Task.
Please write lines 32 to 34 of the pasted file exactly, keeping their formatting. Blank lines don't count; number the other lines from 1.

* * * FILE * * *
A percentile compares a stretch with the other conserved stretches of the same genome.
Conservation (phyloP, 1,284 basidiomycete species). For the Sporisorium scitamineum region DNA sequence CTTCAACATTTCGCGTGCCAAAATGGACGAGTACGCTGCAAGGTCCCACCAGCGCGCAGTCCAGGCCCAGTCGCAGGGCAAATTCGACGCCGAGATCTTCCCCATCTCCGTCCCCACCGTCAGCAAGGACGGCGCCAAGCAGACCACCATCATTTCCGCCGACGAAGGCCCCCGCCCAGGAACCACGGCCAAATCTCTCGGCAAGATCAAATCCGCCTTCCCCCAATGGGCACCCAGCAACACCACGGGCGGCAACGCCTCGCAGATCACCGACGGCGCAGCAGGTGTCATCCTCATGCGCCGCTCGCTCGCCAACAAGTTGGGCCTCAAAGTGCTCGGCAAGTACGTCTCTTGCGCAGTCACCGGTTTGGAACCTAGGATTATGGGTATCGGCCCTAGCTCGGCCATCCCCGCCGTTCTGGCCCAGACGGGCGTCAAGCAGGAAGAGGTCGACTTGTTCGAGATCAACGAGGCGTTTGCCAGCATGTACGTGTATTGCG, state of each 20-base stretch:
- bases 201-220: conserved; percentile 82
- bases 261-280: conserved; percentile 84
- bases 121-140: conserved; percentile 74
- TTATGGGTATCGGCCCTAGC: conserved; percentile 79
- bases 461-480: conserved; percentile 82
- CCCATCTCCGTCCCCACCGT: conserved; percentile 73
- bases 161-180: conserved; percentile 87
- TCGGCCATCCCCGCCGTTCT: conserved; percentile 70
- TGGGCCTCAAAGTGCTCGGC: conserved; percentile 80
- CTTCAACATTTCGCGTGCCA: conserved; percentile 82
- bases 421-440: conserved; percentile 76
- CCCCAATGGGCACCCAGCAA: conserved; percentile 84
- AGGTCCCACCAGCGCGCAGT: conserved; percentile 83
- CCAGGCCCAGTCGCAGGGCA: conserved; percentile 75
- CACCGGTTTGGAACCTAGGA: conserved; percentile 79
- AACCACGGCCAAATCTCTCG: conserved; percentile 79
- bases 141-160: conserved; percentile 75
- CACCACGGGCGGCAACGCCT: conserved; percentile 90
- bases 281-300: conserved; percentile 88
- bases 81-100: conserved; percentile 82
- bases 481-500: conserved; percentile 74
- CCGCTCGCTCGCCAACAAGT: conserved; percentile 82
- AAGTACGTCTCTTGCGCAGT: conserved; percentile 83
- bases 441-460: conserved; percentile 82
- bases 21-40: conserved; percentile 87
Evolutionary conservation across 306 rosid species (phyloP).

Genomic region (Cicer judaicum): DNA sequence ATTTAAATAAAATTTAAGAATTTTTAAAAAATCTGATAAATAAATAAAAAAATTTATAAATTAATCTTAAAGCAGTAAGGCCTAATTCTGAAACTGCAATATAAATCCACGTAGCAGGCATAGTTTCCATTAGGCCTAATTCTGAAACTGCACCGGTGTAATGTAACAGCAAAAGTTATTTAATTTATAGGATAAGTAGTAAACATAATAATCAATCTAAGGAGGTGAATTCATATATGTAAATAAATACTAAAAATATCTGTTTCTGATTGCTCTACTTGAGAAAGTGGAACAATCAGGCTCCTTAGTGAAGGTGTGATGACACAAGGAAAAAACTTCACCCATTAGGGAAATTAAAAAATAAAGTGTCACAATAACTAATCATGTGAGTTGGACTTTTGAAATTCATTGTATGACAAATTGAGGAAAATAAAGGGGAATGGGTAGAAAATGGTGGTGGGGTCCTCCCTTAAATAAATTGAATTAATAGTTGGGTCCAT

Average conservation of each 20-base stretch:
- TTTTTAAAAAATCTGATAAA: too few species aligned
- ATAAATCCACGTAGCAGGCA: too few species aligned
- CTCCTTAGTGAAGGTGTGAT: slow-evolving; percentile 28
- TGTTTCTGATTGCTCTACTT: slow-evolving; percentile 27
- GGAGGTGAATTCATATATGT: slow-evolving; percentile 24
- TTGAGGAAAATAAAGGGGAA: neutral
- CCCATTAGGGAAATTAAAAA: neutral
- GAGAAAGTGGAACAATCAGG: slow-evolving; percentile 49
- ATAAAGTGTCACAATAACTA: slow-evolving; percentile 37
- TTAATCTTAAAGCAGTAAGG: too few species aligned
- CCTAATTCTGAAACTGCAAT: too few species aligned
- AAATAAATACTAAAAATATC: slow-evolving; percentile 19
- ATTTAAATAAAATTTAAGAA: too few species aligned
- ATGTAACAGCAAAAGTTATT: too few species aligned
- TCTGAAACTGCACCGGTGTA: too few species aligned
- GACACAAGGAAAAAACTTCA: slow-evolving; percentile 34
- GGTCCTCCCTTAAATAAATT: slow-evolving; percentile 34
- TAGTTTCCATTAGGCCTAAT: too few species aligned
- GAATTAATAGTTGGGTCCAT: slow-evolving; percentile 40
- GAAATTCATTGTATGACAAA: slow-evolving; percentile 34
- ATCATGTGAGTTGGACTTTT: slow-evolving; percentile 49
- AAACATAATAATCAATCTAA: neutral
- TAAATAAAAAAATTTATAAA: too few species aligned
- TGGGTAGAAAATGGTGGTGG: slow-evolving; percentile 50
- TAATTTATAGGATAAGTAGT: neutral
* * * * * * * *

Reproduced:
- ATAAATCCACGTAGCAGGCA: too few species aligned
- CTCCTTAGTGAAGGTGTGAT: slow-evolving; percentile 28
- TGTTTCTGATTGCTCTACTT: slow-evolving; percentile 27